July 26, 2017
Irrevocable trusts that were set up a few years ago (as well as many trusts that are still being set up today) which have provisions that are “etched in stone,” may later, due to changing laws or family circumstances, operate in a way that was completely unexpected.
These trusts, although originally designed to carry out the intended laudable goals of the settlor (creator of the trust), may now bring about unintended consequences.
Just to name a few examples, the existing trust may (1) require distributions to be made to someone at the wrong time (such as during a divorce, in the midst of careless spending sprees, or as a creditor threat is brewing), (2) cause taxable income that would be better taxed at a beneficiary’s 15% tax bracket instead of at the trust’s 43.4% tax bracket, or (3) expose low tax-basis assets to a large capital gains tax that could otherwise attain a tax-free step-up in basis to eliminate the capital gains.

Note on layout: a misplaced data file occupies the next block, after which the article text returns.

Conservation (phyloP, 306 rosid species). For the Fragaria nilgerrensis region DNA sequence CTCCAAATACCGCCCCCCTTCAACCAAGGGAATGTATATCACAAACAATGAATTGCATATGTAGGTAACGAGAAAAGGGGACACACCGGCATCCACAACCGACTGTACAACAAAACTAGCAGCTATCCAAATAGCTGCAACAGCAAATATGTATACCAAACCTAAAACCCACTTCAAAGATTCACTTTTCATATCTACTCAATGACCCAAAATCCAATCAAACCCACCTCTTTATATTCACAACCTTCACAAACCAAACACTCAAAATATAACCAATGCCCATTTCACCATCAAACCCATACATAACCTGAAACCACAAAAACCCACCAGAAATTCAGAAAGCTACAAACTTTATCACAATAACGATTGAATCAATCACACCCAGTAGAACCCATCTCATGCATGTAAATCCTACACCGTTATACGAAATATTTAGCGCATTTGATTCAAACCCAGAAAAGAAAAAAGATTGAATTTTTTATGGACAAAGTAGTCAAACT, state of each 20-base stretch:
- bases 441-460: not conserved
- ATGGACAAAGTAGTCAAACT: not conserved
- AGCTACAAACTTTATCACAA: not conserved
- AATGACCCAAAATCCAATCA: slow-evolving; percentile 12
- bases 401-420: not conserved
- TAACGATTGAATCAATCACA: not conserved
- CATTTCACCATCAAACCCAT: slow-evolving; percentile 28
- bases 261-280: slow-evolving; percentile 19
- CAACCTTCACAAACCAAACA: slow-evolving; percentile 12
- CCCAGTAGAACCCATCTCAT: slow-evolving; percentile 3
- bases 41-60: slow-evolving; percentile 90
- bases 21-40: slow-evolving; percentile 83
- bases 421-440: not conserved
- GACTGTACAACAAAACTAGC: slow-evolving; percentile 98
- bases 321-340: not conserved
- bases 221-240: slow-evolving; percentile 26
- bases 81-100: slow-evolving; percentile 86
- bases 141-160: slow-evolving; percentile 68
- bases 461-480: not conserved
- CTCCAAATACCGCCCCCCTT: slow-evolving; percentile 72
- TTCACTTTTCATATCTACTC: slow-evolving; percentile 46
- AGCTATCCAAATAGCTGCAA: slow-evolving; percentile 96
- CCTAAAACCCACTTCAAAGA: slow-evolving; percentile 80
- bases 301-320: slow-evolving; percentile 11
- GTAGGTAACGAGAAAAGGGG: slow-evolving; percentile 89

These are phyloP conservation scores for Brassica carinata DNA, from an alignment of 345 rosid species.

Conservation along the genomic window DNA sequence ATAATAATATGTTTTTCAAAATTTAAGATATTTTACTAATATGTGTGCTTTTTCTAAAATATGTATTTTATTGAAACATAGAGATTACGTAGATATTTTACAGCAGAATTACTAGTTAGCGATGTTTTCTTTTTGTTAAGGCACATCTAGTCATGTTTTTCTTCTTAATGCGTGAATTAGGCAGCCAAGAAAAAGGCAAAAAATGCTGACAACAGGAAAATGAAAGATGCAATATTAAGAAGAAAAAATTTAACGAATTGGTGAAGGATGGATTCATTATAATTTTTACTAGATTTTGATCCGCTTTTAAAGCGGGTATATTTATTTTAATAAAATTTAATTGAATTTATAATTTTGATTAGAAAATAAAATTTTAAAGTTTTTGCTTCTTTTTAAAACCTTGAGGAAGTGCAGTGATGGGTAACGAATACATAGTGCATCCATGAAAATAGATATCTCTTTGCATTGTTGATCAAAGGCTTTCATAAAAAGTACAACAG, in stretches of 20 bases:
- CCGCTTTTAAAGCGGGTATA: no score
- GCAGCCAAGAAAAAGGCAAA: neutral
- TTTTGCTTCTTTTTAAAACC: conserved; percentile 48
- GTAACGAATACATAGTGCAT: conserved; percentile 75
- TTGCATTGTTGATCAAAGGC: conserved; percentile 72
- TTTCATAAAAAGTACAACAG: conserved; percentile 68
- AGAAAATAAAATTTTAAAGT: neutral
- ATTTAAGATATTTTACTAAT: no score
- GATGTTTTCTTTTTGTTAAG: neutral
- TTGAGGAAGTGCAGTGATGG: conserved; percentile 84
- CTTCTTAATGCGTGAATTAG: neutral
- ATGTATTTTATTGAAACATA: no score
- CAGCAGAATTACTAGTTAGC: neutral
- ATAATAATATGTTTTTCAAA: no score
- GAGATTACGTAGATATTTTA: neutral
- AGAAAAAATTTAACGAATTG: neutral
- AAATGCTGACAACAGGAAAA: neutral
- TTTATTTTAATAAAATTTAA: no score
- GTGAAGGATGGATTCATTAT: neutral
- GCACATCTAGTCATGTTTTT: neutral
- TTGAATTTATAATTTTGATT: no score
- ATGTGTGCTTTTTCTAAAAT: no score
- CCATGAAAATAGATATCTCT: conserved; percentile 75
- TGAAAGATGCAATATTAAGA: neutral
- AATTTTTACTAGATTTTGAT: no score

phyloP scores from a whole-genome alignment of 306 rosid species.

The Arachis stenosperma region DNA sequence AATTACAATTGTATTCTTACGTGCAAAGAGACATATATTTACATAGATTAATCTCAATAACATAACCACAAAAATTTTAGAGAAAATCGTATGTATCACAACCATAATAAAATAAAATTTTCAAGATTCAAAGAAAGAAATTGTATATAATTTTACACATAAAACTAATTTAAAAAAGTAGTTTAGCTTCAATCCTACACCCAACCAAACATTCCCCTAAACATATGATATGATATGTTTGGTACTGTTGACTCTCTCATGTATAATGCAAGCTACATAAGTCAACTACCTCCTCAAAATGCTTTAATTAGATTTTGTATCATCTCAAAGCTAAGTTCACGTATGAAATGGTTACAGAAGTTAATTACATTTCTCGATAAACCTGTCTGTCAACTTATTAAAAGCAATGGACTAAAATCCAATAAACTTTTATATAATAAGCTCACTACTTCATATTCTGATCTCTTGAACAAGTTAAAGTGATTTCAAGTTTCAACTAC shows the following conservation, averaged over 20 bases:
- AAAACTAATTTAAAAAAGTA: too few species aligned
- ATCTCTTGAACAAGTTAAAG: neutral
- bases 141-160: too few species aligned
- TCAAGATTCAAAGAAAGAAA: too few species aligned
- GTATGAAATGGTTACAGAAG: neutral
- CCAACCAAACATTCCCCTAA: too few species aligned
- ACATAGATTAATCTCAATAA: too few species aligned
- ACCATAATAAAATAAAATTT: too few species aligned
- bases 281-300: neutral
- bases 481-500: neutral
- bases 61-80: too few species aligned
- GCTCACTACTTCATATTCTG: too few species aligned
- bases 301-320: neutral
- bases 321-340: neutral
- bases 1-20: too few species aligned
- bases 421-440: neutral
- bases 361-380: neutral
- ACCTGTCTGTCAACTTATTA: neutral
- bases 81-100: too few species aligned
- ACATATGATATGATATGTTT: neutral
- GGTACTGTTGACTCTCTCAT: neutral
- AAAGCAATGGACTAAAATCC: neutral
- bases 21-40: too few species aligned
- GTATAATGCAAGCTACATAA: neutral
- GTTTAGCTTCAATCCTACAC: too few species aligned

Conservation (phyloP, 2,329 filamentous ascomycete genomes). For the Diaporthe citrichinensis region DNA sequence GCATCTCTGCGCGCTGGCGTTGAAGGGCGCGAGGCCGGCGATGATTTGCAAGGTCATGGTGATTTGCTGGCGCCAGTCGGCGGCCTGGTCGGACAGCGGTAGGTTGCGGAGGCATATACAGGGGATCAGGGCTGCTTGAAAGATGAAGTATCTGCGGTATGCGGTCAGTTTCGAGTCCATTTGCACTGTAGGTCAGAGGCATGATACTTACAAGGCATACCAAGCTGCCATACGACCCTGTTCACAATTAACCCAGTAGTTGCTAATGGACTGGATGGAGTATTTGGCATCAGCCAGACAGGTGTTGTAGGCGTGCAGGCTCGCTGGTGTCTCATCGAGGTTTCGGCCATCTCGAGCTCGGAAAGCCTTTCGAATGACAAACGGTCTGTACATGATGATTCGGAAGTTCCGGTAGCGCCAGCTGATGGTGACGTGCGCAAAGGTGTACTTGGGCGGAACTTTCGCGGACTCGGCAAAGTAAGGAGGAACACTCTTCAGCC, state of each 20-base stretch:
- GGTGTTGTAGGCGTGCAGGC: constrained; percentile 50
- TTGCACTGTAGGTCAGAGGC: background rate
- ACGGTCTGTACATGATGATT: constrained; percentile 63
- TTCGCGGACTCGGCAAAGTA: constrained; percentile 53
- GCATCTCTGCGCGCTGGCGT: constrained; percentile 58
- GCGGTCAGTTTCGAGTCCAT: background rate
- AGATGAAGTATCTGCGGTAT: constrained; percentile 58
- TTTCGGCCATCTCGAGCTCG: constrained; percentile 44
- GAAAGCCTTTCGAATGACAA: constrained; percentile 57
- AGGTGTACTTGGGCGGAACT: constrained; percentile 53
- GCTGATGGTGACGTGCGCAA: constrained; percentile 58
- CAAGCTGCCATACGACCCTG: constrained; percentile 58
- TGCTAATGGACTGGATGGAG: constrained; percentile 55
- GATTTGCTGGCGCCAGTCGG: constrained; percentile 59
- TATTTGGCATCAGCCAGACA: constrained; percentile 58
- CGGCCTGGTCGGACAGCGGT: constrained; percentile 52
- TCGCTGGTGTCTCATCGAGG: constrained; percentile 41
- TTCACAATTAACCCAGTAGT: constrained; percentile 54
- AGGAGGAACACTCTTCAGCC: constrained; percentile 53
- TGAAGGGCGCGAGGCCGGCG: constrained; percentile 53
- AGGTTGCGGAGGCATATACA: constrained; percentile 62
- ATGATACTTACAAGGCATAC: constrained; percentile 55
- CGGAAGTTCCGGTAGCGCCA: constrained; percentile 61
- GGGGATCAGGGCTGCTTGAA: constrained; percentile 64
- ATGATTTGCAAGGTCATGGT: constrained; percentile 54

If the same existing trust has no provision to allow the trust to be modified or moved to another trust that better addresses (prevents) such catastrophes, there is good news. Numerous states now allow these existing trusts to “decant” (pour assets from one trust to another trust) to an improved trust design that better accomplishes asset protection, tax advantages or other goals.
If the existing trust is being administered in a state that does not allow for this decanting, the existing trust can most likely have the state in which it is being administered changed to a state with favorable decanting laws. The trust can then engage in the desired decanting process. South Dakota, for example, has very flexible decanting laws that can in many cases allow any of the catastrophes mentioned above to be totally averted.